For those who’ve driven a Panamera S or Turbo, the base model requires much harder press on the gas pedal around town, even with Sport mode’s sharper throttle activated. Passes on the highway aren’t dispatched with the same ankle-flex as before either. That’s understandable given the V6’s comparative lack of low-down torque.

Out on the challenging Barber Motorsport Park track in Birmingham, AL, there was plenty of opportunity for full-power stints, and kept in the higher rev range, the V6 takes back some of the ground lost. It also sounds wonderful, with a well-tuned intake noise being the most easily distinguished portion.

Although 18-inch wheels are standard, the cars we tested on the track – both rear- and all-wheel drive – featured optional 20-in multi-spoke Panamera Sport wheels with stickier tires.

The regular steel springs also prove to be a good compromise between comfort and response, although those who wish to have some say in the matter can order the optional air suspension.

Further athletic responses can be extracted with the optional torque-vectoring rear differential, which is new for ’11 and available on all Panamera models.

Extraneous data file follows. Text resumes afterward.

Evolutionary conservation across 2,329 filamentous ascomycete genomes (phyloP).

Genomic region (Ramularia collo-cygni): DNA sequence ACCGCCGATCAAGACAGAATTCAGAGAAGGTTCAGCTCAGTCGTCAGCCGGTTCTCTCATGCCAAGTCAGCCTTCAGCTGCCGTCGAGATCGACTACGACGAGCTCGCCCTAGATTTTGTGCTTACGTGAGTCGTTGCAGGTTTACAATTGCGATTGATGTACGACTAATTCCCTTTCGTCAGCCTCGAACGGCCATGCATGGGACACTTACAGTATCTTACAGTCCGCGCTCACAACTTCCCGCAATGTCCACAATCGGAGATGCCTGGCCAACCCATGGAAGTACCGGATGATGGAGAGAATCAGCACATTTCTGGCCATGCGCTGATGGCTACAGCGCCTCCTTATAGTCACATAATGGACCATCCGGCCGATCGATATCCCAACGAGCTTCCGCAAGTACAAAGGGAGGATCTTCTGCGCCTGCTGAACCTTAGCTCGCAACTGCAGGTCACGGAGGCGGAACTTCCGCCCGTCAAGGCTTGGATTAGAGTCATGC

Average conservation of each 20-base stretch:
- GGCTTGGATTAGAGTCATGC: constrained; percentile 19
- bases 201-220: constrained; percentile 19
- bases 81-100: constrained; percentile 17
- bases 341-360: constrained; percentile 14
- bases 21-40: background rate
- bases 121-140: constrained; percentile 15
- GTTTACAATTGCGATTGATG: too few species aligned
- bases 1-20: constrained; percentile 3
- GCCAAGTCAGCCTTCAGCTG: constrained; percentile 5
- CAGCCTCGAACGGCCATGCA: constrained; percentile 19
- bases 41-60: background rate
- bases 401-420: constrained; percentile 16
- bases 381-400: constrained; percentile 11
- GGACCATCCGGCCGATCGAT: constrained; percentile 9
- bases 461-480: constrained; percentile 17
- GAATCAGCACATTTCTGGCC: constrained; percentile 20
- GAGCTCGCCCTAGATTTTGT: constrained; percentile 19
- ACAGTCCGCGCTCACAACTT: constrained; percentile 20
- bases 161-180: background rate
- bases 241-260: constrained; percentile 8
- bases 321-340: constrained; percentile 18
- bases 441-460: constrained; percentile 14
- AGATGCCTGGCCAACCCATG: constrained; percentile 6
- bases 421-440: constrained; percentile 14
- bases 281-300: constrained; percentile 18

If you’re getting the feeling that, aside from the low-powered engine, Porsche is treating the $74,400 Panamera and $78,900 Panamera 4 as it would any other vehicles, you’re right. And that means that big-dollar features and options that might make more sense on a Turbo can be thrown into the V6 mix too. That includes the $8,150 carbon-ceramic brakes, the $5,690 Burmester 16-speaker surround-sound system, or your air vent slats covered in leather for $2,505.

But less-than-sensible options aside, the V6 models do come with a relatively generous amount of equipment. There’s standard power seats, dual-zone climate control, a 7-inch color touchscreen navigation unit with a 10-speaker audio system, a power moonroof and liftgate and bi-xenon headlights. Also, all Porsche models get standard floormats, universal audio input (Aux, USB, iPod) and Bluetooth handsfree for 2011. And the same comfortable seating for four and generous cargo space carries through too.


The value equation doesn’t usually get thrown about when Porsche is involved. But, an all-new $70,150 BMW 740i with a 315-hp turbocharged six-cylinder weighs 4,344 lbs. and is virtually barren inside. The closest Mercedes-Benz is the 295-hp S400 Hybrid starting at $87,950 and the Panamera walks all over its three-pointed star. The fly-in-the-ointment will be the all-new Jaguar XJ, which features wonderful design, tons of room and a 385-hp V8 starting at $72,500.

Sure there’s also the BMW 535i GT, with it’s four-seats and 300-hp twin-turbo. It’s also seriously luxurious and much cheaper, but is more like a crossover, than a four-seat sports car.

For those who can get past the challenging exterior design and lack of low-end pop, the Panamera and Panamera 4 are legitimate contenders in the luxury and near-luxury class.